Category In the News

Lauren Warnecke,Chicago Tribune

February 16, 2024

Walking home Thursday night, standing at an intersection, a woman reached out to hand me a pink rose. My head was still reeling with images from the Joffrey Ballet’s “Studies in Blue.” Out of impulse and instinct I shook my head and said, “No thanks.”

“Take it,” she said, kindly. “We’re giving them away.”

This small, random act of kindness in what often feels like a cruel, selfish world was the perfect digestif to “Studies in Blue,” running through Feb. 25 at the Lyric Opera House. Joffrey’s annual mixed-rep program presents three stunners, including a world premiere from English National Ballet choreographer Stina Quagebeur.

Quagebeur’s post-performance career has been as storied thus far as her time was on stage, with nearly 20 works under her belt for the company that brought “Giselle” and “Creature” to Chicago. Quagebeur’s “Hungry Ghosts” sits in the middle of “Studies in Blue,” and is perhaps the bluest, in a manner of speaking. Backed by an extraordinary company of 16 of their colleagues, Anais Bueno and Hyuma Kiyosawa dance their way through a heartbreaking narrative about the perils of opioid addiction.

Knowing the theme, I kept looking for literal or gestural signs of addiction; fortunately, there aren’t many. Rather, “Hungry Ghosts” is an abstract journey that beautifully captures the grip and subsequent trauma drug addiction imposes on not just the addicted, but everyone around them.

Periodically, Bueno and the ensemble retreat upstage into shadows behind gauzy, translucent panels (by lighting and scenic designer Jack Mehler). That voyage stunts a sweet, precocious love story between Bueno and Kiyosawa, who endeavors to love her through all the ups and downs. Music by Jeremy Birchall — a blend of live orchestra and recorded tracks — is the perfect container for Quagebeur’s choreography. She does a fine job in the quieter moments, which find the ensemble teetering back and forth or trust-falling into sculptural overhead lifts in silhouette. But it’s a swirling cacophony that sweeps up Bueno and Kiyosawa in a blurry, unhinged corps de ballet that really captures the tragedy, trauma and abdication of will associated with addiction. Quagebeur thankfully does not opt for a happily-ever-after, as ballets are wont to do. She keeps it real.

“Hungry Ghosts” and its companions for the evening — a revival of Andrew McNicol’s 2019 “Yonder Blue” and the company premiere of Liam Scarlett’s “Hummingbird” — all create distinct, striking worlds.

Case in point: A gorgeous backdrop of black runny paint on white muslin (by John Macfarlane) literally glows under David Finn’s crisp, cool lighting in Scarlett’s “Hummingbird.” That drop is tucked under like a sail to reveal a raked ramp for the dancers to slide down, seemingly from an abyss. Visually, it’s miles from “Hungry Ghost’s” back 40, behind Mehler’s gauzy veils. But the sense of an unseen beyond, in the shadows, is a theme that permeates each of these pieces and provides a throughline to the evening.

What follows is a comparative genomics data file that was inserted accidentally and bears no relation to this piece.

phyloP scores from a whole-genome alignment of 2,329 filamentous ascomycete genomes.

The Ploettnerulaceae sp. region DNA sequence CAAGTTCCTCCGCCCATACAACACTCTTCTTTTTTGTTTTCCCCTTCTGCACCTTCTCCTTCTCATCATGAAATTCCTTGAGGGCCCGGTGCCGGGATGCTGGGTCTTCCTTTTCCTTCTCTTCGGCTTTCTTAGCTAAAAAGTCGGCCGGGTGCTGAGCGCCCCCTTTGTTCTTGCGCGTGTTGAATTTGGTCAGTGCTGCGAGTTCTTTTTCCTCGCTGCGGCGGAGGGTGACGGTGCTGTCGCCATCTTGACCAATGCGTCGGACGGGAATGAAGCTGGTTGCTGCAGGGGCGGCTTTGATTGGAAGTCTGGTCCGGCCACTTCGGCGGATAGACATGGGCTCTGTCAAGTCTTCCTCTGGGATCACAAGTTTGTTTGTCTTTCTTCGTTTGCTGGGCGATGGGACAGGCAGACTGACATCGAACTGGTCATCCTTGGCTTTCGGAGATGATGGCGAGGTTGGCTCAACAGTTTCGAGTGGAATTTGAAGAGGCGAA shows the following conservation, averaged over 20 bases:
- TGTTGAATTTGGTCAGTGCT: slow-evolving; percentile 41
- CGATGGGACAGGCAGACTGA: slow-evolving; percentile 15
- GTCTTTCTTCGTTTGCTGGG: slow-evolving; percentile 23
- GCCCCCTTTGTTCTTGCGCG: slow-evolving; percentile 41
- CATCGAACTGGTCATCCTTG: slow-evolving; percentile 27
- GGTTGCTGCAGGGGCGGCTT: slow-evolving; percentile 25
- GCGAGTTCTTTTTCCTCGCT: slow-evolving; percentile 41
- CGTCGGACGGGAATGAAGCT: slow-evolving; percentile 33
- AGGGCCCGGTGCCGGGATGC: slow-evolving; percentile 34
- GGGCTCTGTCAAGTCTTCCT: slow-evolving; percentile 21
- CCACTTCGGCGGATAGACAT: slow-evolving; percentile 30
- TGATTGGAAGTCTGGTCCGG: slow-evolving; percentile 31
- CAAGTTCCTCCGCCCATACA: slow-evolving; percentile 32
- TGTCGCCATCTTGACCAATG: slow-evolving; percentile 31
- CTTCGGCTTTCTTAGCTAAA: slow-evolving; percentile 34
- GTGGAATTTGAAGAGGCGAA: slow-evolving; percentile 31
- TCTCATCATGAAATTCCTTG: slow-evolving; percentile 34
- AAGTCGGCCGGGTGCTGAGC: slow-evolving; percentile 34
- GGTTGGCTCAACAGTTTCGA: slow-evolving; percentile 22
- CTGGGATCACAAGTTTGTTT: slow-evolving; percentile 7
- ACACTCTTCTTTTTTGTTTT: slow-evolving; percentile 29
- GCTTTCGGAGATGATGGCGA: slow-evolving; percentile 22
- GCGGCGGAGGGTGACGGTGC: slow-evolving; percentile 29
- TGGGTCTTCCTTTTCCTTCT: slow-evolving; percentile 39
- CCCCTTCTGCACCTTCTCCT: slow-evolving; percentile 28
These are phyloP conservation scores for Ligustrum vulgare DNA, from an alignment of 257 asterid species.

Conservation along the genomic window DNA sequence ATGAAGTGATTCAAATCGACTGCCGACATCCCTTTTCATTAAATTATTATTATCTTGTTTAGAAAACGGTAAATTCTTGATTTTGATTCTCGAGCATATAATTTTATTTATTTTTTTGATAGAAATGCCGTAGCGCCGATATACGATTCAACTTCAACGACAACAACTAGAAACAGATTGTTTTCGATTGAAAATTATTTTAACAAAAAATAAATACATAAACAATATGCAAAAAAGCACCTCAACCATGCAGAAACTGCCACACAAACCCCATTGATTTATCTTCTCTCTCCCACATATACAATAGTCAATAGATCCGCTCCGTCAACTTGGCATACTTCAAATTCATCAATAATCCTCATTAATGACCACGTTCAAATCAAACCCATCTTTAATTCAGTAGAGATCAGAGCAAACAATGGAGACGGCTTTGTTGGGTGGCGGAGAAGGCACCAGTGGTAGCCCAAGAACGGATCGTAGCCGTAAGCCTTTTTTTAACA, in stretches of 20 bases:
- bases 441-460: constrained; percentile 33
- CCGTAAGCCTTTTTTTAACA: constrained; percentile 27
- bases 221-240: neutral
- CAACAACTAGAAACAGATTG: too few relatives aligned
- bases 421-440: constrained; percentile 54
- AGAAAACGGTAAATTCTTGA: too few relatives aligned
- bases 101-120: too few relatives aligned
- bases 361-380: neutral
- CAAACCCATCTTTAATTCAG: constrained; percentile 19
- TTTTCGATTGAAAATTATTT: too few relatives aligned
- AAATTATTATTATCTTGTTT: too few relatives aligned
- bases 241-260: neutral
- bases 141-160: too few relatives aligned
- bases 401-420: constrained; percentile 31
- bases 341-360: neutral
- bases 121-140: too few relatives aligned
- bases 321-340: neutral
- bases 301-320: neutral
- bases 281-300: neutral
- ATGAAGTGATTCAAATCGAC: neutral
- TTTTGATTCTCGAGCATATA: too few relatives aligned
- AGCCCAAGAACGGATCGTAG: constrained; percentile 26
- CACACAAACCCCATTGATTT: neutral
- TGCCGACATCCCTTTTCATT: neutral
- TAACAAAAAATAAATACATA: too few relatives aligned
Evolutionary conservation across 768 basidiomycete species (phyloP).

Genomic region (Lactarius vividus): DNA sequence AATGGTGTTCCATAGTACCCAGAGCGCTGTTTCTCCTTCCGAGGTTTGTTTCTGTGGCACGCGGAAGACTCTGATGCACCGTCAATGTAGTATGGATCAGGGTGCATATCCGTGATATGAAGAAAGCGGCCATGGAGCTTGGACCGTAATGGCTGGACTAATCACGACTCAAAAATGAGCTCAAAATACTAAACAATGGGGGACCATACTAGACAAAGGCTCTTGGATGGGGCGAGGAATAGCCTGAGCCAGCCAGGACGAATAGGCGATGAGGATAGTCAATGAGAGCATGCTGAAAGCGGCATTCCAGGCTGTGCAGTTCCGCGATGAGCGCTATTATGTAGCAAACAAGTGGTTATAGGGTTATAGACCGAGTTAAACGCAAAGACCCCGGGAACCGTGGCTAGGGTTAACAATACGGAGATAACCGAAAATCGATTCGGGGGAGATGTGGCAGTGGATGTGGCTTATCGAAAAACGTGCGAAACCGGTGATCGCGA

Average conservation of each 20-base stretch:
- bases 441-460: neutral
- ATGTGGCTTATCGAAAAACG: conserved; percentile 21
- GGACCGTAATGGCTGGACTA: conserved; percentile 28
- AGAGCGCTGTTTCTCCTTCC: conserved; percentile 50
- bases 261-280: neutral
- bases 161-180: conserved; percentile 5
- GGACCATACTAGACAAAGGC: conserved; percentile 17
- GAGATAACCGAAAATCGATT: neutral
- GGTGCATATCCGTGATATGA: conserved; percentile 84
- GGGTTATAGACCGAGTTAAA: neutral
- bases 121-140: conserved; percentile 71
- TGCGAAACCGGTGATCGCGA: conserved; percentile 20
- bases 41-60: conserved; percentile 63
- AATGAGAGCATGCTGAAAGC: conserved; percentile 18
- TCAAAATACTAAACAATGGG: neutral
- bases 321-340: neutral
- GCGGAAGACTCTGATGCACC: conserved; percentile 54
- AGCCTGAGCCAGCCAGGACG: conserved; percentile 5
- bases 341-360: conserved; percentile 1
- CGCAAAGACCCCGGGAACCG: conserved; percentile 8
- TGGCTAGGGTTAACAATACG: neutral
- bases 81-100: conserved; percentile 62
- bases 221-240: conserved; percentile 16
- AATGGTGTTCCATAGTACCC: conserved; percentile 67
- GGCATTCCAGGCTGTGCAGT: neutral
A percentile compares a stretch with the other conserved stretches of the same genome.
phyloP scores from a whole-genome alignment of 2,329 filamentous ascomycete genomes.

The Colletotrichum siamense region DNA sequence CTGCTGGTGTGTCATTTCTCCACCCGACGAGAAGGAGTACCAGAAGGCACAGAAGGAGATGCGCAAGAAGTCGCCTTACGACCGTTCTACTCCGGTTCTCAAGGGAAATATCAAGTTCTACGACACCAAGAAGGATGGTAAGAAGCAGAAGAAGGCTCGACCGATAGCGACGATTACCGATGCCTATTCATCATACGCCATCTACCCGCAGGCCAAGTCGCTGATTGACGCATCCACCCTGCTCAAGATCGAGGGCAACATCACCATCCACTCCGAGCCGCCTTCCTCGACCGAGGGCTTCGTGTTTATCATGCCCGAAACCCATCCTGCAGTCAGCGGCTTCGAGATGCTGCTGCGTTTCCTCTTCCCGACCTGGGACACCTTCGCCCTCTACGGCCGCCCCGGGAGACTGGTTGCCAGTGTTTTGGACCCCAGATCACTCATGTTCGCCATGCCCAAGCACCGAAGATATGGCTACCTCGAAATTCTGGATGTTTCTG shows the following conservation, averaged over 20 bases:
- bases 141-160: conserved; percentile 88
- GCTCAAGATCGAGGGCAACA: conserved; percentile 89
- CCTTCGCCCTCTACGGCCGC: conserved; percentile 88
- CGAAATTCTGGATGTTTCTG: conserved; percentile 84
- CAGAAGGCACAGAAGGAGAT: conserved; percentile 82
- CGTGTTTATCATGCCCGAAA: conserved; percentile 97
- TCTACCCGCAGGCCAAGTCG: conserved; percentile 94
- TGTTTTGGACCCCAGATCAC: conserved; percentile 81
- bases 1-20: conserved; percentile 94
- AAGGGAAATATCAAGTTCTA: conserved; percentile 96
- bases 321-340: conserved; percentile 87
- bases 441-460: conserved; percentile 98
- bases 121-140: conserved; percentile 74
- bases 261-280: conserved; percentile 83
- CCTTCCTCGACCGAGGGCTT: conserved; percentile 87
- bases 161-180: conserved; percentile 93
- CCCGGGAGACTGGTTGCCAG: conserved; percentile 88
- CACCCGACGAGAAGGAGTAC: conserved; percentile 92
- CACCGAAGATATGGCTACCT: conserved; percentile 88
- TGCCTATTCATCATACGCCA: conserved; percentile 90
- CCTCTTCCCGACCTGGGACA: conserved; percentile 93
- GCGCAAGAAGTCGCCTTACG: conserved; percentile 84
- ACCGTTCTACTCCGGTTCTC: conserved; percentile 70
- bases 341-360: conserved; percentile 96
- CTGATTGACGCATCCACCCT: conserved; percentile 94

Not that it needs one. Each of these studies holds up just fine on its own. But endeavoring to connect them is a worthwhile exercise. Together, they seem to say something about the journey through life — mystery and clarity, perils and joys, ugliness and beauty. You can be struck by tragedy in one moment and handed a rose in the next.

Created in 2014, “Hummingbird” was an early demonstration of Scarlett’s choreographic panache, not just in plotless ensemble work — demonstrated by Joffrey twice already in his 2013 “Vespertine” — but also in gorgeous pas de deux which oscillate between crisp classicism and envelope-pushing ingenuity. Set to Philip Glass’s “Tirol Concerto for Piano and Orchestra,” the blithe third movement is most in tune with the piece’s flight, flittering subject matter. But “Hummingbird” is fully human, beginning with Amanda Assucena and Alberto Velazquez in one of those aforementioned pas de deux and peaking with a breathtaking second movement highlighting Victoria Jaiani and Dylan Gutierrez.

Jaiani features prominently in “Yonder Blue,” too, an equally enthralling piece McNicol created for Joffrey five years ago. Images of water and sky come easily with “Yonder Blue,” thanks in large part to heavenly light, scenic and atmospheric designs, again from Mehler, and an enthralling score by Peter Gregson blending orchestra (led by maestro Scott Speck) with a recorded Juno synthesizer track. Surprisingly, this music was not created expressly for the dance, but it fits like a glove. Synth arpeggios accompany “Yonder Blue’s” bright opening passages before submerging into what seems like an underwater world, with sonar-like beeps and a bass drone you can feel through the Lyric’s floor in your feet. Yes, water and sky are natural metaphors here, but I think it’s deeper than that and ties into the whole human experience vibe of the night. In a program note, McNicol said he takes inspiration from Siri Hustvedt’s book, “A Plea for Eros.” It doesn’t read like Eros, Greek god of carnal love; no, not at all. Rather, McNicol pulls from Hustvedt’s description of “yonder” as a “word that wobbles,” implying a journey from here to there and the liminal spaces in this thing we call life. And that is magnificently clear in “Yonder Blue.”

Lauren Warnecke is a freelance critic.

Review: Joffrey Ballet presents “Studies in Blue” (4 stars)

When: Through Feb. 25

Where: Lyric Opera House, 20 N. Wacker Drive

Running time: 2 hours, 10 minutes with two intermissions

Tickets: $36-$179 at 312-386-8905 and